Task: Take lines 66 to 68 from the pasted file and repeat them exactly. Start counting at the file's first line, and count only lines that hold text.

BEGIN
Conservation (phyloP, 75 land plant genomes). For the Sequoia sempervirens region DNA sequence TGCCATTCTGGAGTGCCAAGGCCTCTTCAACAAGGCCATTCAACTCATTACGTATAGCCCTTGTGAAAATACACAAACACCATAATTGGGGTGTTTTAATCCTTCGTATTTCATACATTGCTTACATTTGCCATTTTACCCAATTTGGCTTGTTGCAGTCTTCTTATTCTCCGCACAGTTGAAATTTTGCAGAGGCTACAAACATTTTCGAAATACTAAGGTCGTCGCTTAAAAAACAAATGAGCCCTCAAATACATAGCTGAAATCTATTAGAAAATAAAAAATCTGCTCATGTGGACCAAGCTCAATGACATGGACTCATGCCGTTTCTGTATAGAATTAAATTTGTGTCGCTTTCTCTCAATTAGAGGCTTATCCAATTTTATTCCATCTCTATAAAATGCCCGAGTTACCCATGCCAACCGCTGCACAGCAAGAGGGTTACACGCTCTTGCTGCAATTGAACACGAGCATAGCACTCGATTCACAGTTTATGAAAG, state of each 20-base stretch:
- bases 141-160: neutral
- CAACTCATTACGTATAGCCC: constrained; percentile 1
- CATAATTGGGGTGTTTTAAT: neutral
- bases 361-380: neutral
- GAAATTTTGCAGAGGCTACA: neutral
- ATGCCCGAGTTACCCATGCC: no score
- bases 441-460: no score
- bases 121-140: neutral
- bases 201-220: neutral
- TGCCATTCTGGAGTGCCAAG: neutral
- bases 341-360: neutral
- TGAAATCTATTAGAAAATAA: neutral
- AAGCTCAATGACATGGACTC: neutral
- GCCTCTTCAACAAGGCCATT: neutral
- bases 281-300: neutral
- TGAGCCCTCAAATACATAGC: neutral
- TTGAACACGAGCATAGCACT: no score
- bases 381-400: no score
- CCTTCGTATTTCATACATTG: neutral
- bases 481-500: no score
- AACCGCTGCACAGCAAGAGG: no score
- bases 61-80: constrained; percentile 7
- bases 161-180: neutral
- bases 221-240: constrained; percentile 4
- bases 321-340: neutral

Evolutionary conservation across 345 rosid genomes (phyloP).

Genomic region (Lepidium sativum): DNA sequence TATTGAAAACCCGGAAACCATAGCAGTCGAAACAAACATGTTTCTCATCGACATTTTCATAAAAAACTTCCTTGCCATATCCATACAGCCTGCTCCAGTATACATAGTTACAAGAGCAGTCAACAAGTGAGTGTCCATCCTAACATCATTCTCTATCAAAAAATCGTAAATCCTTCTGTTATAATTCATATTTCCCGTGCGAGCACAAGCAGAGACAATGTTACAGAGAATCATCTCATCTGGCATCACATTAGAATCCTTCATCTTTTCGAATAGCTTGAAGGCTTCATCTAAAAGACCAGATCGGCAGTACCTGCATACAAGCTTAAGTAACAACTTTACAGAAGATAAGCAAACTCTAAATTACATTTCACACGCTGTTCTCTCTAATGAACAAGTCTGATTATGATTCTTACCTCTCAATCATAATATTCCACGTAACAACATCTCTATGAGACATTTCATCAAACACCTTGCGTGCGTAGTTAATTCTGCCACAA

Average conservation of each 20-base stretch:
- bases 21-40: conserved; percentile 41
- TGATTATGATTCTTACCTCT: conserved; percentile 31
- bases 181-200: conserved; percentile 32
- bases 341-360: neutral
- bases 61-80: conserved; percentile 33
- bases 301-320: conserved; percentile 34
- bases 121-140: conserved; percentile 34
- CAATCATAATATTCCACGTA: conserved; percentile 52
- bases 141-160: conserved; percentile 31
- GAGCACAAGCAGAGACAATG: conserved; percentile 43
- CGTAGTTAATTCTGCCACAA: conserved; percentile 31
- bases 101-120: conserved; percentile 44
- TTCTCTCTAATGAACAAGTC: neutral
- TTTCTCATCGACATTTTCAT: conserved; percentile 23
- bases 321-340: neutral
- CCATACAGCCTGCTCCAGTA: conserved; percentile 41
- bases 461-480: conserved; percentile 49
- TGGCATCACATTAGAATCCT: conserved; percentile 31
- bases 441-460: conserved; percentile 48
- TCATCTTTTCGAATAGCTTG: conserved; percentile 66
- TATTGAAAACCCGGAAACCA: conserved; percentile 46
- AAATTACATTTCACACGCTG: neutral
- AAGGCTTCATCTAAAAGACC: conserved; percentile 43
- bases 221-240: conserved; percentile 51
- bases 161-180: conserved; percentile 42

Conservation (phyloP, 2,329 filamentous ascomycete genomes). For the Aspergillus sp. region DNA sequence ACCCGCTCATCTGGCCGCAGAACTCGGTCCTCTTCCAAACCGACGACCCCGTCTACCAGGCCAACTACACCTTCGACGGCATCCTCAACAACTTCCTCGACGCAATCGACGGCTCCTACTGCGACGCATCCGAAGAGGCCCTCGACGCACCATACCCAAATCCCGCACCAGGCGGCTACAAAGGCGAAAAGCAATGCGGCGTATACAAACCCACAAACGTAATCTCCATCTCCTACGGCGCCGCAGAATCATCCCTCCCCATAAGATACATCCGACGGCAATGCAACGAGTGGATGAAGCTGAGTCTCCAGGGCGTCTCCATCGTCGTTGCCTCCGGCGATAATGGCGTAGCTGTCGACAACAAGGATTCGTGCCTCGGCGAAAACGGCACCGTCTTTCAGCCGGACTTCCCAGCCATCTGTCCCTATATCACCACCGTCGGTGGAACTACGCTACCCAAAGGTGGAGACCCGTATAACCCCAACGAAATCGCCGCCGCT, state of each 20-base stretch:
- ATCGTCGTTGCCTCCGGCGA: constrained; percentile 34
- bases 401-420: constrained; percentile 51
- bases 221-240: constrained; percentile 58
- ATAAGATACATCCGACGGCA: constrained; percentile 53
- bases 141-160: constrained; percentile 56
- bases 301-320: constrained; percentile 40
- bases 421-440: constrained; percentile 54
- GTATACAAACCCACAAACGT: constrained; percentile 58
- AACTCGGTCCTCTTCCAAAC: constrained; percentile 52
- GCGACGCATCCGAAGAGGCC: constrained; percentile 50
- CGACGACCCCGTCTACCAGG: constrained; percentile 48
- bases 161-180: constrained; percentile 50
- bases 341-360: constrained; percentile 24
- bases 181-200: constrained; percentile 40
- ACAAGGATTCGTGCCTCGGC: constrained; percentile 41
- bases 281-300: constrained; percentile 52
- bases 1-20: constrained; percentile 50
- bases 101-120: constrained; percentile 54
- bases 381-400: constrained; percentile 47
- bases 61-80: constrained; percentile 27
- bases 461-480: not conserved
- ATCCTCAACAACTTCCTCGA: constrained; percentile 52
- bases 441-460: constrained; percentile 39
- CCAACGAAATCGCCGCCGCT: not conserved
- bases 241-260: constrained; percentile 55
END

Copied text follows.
- CGACGACCCCGTCTACCAGG: constrained; percentile 48
- bases 161-180: constrained; percentile 50
- bases 341-360: constrained; percentile 24